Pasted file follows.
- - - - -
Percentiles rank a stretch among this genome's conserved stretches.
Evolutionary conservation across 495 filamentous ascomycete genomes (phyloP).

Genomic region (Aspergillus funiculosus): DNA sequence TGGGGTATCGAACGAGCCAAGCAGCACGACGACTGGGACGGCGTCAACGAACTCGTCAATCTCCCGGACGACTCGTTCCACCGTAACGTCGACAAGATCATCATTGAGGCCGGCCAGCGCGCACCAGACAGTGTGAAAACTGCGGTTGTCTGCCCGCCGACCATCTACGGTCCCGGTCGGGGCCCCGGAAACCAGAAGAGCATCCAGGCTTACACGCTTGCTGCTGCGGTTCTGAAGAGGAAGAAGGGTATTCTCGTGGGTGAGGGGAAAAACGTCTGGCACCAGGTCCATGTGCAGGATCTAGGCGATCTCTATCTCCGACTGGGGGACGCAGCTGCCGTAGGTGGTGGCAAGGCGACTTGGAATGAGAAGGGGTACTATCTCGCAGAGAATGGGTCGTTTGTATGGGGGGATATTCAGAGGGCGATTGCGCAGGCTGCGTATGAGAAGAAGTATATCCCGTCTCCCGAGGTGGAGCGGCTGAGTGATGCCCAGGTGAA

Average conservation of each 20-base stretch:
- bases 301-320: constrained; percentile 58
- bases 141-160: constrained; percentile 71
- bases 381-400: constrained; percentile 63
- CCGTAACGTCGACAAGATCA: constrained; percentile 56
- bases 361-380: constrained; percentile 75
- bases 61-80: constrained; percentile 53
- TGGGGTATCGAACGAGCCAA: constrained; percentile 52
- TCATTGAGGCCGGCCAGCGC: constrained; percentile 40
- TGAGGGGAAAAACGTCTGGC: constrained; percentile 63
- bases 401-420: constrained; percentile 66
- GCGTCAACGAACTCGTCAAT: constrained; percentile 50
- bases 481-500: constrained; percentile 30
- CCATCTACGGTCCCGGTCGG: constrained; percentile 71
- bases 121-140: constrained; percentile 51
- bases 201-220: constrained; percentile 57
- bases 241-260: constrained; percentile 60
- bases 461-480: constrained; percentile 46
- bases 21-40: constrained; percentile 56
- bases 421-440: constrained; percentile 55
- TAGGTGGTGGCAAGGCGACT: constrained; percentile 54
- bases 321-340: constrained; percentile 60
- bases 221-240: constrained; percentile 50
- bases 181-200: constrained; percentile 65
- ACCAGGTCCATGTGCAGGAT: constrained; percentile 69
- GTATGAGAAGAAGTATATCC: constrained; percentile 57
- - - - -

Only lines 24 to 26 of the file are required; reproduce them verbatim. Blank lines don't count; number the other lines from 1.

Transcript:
- TAGGTGGTGGCAAGGCGACT: constrained; percentile 54
- bases 321-340: constrained; percentile 60
- bases 221-240: constrained; percentile 50